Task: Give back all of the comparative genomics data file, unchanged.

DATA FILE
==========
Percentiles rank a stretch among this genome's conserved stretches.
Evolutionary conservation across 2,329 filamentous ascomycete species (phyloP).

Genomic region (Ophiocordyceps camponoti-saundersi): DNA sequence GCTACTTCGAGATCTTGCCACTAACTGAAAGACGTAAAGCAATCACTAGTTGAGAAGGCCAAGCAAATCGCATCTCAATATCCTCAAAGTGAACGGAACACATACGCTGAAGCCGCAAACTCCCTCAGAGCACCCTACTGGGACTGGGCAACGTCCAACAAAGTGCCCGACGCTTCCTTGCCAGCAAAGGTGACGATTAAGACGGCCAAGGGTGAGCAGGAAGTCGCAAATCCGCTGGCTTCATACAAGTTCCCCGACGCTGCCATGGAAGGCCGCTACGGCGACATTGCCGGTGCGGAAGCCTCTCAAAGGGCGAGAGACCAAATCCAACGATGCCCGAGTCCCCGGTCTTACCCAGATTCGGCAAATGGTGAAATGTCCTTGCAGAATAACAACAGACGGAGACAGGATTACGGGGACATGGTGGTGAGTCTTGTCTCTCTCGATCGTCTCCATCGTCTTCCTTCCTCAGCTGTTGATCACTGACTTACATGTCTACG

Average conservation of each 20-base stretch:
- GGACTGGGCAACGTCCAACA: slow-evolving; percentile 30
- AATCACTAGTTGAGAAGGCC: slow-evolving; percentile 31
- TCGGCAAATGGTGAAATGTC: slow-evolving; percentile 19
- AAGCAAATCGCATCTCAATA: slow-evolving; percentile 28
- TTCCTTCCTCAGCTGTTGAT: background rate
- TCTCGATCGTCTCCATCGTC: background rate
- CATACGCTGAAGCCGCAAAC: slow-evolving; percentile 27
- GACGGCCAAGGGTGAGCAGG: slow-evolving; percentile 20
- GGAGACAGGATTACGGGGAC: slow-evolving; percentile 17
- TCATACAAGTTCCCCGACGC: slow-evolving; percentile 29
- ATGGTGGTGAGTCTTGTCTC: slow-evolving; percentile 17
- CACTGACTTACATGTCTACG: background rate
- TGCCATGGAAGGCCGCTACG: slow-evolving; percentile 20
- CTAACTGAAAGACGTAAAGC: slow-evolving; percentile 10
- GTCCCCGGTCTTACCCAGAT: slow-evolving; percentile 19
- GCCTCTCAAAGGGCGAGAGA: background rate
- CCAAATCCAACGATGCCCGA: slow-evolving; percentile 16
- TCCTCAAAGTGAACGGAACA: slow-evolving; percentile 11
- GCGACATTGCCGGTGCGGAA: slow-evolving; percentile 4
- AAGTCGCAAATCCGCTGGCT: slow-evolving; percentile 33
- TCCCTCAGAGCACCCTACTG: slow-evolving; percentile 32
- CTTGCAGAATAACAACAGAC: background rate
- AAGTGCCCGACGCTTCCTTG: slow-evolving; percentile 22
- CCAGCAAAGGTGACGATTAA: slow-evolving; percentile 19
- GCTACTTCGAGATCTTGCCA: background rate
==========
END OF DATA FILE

Percentiles rank a stretch among this genome's conserved stretches.
Evolutionary conservation across 2,329 filamentous ascomycete species (phyloP).

Genomic region (Ophiocordyceps camponoti-saundersi): DNA sequence GCTACTTCGAGATCTTGCCACTAACTGAAAGACGTAAAGCAATCACTAGTTGAGAAGGCCAAGCAAATCGCATCTCAATATCCTCAAAGTGAACGGAACACATACGCTGAAGCCGCAAACTCCCTCAGAGCACCCTACTGGGACTGGGCAACGTCCAACAAAGTGCCCGACGCTTCCTTGCCAGCAAAGGTGACGATTAAGACGGCCAAGGGTGAGCAGGAAGTCGCAAATCCGCTGGCTTCATACAAGTTCCCCGACGCTGCCATGGAAGGCCGCTACGGCGACATTGCCGGTGCGGAAGCCTCTCAAAGGGCGAGAGACCAAATCCAACGATGCCCGAGTCCCCGGTCTTACCCAGATTCGGCAAATGGTGAAATGTCCTTGCAGAATAACAACAGACGGAGACAGGATTACGGGGACATGGTGGTGAGTCTTGTCTCTCTCGATCGTCTCCATCGTCTTCCTTCCTCAGCTGTTGATCACTGACTTACATGTCTACG

Average conservation of each 20-base stretch:
- GGACTGGGCAACGTCCAACA: slow-evolving; percentile 30
- AATCACTAGTTGAGAAGGCC: slow-evolving; percentile 31
- TCGGCAAATGGTGAAATGTC: slow-evolving; percentile 19
- AAGCAAATCGCATCTCAATA: slow-evolving; percentile 28
- TTCCTTCCTCAGCTGTTGAT: background rate
- TCTCGATCGTCTCCATCGTC: background rate
- CATACGCTGAAGCCGCAAAC: slow-evolving; percentile 27
- GACGGCCAAGGGTGAGCAGG: slow-evolving; percentile 20
- GGAGACAGGATTACGGGGAC: slow-evolving; percentile 17
- TCATACAAGTTCCCCGACGC: slow-evolving; percentile 29
- ATGGTGGTGAGTCTTGTCTC: slow-evolving; percentile 17
- CACTGACTTACATGTCTACG: background rate
- TGCCATGGAAGGCCGCTACG: slow-evolving; percentile 20
- CTAACTGAAAGACGTAAAGC: slow-evolving; percentile 10
- GTCCCCGGTCTTACCCAGAT: slow-evolving; percentile 19
- GCCTCTCAAAGGGCGAGAGA: background rate
- CCAAATCCAACGATGCCCGA: slow-evolving; percentile 16
- TCCTCAAAGTGAACGGAACA: slow-evolving; percentile 11
- GCGACATTGCCGGTGCGGAA: slow-evolving; percentile 4
- AAGTCGCAAATCCGCTGGCT: slow-evolving; percentile 33
- TCCCTCAGAGCACCCTACTG: slow-evolving; percentile 32
- CTTGCAGAATAACAACAGAC: background rate
- AAGTGCCCGACGCTTCCTTG: slow-evolving; percentile 22
- CCAGCAAAGGTGACGATTAA: slow-evolving; percentile 19
- GCTACTTCGAGATCTTGCCA: background rate